Today, the Environmental Protection Agency (EPA) finalized Renewable Fuel Standard (RFS) regulations that establish the volume of biofuels that must be blended into the United States’ transportation fuel supply in 2019 (and 2020, for biomass-based diesel fuels).
The annual volumes are known as Renewable Volume Obligations, or RVOs, and must be finalized by Nov. 30 of each year.
“Once again, today’s announcement demonstrates that the RFS is badly broken. Instead of promoting climate-beneficial biofuels as the law intends, the RFS continues encourage the overproduction of corn ethanol and soy biodiesel – two biofuels that make climate change worse,” said Jonathan Lewis, Senior Counsel for the Clean Air Task Force (CATF).
When Congress expanded the RFS in the Energy Independence and Security Act of 2007 (EISA), one of its primary goals was to dramatically scale up the production of cellulosic biofuels derived from non-food feedstocks such as agricultural residues and perennial grasses. According to the production schedule set by Congress, cellulosic biofuels were supposed to account for nearly one-third of the total RFS mandate in 2019. But under EPA’s final rule released today, cellulosic biofuels account for only 2%.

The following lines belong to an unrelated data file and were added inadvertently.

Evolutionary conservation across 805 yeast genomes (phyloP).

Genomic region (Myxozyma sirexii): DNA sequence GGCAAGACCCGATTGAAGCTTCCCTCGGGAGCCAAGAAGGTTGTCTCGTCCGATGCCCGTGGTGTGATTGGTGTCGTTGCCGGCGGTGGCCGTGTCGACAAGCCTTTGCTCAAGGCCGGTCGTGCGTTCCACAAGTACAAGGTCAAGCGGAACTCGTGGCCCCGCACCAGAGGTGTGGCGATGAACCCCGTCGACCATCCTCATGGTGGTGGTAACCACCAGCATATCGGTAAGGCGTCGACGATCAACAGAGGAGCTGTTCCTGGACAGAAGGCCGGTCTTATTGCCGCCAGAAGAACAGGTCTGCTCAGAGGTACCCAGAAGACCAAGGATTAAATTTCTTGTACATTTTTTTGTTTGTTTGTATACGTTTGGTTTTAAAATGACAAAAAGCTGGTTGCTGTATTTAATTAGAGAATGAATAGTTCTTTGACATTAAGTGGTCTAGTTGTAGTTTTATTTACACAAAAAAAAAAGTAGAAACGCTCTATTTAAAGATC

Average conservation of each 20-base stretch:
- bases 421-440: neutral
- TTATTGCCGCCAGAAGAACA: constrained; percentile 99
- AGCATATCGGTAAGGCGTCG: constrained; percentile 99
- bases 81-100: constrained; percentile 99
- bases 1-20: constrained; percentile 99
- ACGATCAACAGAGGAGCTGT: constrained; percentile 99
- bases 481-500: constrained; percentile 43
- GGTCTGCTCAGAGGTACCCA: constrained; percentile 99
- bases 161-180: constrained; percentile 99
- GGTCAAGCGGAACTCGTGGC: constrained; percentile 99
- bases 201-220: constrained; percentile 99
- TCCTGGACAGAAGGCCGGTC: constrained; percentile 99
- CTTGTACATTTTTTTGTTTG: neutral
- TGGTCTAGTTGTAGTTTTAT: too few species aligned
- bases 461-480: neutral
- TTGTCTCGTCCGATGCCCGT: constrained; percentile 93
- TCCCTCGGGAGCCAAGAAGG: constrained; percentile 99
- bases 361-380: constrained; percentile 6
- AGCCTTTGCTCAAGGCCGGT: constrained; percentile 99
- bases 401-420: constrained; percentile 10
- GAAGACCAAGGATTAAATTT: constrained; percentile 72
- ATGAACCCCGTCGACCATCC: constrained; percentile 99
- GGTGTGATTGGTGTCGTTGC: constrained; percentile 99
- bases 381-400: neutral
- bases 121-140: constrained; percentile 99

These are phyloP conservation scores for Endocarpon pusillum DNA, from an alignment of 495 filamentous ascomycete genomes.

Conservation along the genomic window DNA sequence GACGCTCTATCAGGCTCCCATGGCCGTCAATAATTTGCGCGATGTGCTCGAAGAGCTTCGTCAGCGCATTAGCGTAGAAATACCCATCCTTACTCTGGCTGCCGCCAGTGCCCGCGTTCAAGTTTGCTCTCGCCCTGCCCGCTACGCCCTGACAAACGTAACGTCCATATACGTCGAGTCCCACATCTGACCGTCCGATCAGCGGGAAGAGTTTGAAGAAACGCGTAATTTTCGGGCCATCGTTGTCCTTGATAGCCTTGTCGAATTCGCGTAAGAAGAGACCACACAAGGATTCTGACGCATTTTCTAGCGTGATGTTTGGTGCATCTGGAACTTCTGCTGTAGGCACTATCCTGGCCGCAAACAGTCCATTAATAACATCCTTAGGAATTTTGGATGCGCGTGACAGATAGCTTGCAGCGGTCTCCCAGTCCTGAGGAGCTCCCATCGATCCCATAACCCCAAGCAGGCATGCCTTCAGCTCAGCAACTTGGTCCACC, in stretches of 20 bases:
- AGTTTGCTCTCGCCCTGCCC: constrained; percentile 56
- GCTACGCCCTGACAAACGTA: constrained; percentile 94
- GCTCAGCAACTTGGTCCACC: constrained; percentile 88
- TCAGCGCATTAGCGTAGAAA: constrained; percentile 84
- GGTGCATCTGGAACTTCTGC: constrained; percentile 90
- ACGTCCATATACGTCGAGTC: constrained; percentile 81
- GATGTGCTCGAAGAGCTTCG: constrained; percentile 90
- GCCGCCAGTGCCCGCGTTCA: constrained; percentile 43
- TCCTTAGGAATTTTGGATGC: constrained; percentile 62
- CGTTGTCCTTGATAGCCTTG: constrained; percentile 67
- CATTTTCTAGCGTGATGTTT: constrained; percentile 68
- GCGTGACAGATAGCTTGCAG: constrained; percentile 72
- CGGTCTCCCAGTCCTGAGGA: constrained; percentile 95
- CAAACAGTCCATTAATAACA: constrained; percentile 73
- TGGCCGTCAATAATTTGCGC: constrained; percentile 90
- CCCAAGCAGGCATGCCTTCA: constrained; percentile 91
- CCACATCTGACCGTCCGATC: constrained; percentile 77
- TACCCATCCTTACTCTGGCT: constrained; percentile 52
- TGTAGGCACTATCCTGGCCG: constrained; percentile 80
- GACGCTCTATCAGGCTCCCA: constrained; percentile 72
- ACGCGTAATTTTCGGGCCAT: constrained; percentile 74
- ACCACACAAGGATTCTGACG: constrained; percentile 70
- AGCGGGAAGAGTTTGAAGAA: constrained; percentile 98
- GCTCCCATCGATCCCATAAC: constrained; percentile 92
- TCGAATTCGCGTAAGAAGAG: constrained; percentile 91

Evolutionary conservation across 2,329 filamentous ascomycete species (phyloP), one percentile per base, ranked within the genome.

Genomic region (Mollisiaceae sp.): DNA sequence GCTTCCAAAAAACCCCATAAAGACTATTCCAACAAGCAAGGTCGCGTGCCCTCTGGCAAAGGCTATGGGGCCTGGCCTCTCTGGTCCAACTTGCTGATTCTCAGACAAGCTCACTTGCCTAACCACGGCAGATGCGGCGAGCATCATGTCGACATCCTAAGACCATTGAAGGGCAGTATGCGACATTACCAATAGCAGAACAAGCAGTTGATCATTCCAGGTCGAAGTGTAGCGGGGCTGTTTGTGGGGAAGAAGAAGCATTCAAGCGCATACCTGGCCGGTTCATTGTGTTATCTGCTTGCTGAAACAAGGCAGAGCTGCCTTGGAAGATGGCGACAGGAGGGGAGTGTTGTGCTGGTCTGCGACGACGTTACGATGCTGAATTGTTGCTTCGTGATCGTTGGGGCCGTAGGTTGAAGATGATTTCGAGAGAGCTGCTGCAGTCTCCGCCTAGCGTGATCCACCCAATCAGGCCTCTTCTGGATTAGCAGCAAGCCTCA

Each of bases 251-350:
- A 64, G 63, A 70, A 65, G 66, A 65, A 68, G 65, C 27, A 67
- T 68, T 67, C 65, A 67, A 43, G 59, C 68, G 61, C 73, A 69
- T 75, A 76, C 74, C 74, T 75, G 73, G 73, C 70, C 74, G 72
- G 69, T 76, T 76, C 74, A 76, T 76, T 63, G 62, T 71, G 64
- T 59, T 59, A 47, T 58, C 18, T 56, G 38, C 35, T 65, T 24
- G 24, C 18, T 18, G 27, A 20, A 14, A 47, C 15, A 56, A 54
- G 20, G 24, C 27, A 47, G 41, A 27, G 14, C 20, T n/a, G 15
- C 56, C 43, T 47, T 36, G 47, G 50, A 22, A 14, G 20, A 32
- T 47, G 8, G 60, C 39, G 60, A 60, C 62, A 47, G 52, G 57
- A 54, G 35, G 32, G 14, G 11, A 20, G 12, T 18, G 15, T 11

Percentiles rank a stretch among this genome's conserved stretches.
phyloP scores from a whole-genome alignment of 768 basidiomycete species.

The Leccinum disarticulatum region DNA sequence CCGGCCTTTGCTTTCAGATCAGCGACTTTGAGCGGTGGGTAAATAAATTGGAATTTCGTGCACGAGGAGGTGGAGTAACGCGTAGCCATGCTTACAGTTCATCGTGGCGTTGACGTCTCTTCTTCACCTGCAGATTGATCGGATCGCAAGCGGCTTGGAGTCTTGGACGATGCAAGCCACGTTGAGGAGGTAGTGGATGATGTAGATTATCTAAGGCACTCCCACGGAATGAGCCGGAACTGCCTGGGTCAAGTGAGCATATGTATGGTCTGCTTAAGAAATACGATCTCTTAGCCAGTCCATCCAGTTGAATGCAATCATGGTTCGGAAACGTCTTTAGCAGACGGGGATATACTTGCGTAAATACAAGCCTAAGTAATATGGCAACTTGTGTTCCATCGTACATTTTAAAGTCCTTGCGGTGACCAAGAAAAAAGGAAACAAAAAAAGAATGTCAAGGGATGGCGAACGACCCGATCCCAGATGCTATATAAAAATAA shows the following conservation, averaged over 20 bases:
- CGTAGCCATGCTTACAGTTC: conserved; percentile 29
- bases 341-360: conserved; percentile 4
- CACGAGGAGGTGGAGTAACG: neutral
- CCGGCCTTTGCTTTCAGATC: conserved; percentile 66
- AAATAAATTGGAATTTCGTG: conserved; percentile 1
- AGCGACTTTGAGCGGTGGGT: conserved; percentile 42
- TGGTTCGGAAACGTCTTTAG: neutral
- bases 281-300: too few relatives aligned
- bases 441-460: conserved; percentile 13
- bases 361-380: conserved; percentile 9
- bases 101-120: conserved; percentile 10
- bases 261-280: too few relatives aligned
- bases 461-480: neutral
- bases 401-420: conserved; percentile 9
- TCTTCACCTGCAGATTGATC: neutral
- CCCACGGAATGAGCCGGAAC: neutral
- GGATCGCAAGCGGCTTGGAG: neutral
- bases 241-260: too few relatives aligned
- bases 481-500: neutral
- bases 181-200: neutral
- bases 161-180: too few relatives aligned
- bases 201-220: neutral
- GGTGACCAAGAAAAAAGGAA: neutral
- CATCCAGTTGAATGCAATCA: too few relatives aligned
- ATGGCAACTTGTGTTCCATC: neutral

Nearly 11 years have passed since the RFS was expanded, but food-based biofuels such as corn ethanol and soy biodiesel still dominate the program, causing environmental destruction of wildlife habitat, forests, wetlands, and native grasslands. “First-generation biofuels have proven to be a bridge to nowhere, crowding better biofuels out of the market,” said Lewis. “Congress must step in to fix this broken policy.”
EPA set the final biomass-based diesel mandate for 2020 at 2.43 billion gallons and ratcheted up the so-called “advanced biofuel” mandate for 2019 by 630 million gallons. Both changes are likely to drive up demand for soy biodiesel. By diverting soybean oil to the fuel sector, the RFS puts pressure on global vegetable oil markets and contributes to deforestation in Southeast Asia and Latin America, as producers convert carbon-rich peatlands and tropical forests into palm oil plantations and soybean fields.
Because the overarching RVO for “total renewable fuel” is more than 20% lower than the statutory target (and was more than 20% lower last year, as well), a provision in EISA now requires EPA to reset the overall RFS volumes for 2020 and beyond. CATF looks forward to working with the Agency as it considers the environmental impact of the RFS and other important factors within the reset process.